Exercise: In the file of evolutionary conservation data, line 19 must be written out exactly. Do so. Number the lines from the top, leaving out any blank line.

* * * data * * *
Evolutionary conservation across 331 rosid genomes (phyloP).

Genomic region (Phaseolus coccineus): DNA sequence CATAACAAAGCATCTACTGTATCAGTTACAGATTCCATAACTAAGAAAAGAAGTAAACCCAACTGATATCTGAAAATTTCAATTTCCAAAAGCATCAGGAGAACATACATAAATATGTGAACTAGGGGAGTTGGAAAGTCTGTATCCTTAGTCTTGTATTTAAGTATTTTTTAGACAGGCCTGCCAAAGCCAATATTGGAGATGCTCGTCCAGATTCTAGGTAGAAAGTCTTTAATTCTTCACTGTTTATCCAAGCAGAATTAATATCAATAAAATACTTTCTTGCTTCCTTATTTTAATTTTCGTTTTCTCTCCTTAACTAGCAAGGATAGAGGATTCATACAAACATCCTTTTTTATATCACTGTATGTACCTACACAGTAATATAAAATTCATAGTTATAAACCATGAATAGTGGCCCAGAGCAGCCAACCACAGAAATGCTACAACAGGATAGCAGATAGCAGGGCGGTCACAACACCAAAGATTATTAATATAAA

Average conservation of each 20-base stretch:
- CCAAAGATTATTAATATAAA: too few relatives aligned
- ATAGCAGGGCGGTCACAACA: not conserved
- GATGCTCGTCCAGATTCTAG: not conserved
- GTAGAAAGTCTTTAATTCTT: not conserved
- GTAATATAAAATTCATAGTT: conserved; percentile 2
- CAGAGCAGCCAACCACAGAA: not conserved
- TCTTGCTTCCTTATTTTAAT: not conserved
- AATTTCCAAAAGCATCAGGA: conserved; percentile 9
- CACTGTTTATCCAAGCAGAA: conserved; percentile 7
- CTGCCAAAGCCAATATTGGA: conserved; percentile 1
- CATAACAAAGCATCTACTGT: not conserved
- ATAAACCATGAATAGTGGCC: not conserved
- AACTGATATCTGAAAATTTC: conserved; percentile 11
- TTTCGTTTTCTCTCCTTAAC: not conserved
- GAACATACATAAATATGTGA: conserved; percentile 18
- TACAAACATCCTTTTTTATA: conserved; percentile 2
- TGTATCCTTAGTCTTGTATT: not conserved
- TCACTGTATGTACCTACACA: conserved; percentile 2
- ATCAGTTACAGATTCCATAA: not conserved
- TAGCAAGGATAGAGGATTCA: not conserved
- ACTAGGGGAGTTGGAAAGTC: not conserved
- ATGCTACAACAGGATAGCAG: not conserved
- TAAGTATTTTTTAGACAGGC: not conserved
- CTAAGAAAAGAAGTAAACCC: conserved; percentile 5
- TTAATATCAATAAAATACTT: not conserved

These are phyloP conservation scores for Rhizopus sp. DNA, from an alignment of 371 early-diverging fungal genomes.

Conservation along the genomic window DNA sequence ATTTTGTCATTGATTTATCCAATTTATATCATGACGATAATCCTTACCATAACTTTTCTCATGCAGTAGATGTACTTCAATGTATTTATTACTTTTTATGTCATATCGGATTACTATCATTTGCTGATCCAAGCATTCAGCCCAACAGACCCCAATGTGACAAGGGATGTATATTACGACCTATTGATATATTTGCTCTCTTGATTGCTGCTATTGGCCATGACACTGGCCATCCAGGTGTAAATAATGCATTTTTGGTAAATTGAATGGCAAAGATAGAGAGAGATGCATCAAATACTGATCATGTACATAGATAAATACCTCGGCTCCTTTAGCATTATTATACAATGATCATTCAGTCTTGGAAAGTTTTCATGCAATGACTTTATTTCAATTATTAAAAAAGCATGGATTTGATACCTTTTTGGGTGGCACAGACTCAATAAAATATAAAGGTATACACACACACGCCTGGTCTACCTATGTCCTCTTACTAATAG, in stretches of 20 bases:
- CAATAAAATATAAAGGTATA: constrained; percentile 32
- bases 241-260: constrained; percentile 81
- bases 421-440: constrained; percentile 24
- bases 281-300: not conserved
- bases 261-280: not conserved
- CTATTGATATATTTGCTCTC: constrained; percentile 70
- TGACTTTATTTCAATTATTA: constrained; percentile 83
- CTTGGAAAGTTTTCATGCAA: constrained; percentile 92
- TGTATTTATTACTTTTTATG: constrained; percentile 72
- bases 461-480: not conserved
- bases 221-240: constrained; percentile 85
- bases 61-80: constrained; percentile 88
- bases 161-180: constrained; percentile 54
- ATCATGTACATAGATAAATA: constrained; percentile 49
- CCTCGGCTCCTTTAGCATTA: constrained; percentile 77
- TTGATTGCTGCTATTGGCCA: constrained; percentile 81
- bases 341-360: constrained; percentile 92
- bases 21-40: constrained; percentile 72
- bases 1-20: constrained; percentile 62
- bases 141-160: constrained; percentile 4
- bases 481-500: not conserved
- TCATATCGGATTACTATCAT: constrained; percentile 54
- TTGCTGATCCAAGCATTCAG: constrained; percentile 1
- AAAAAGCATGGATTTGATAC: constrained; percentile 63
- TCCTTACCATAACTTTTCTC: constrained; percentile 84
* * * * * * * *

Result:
- TACAAACATCCTTTTTTATA: conserved; percentile 2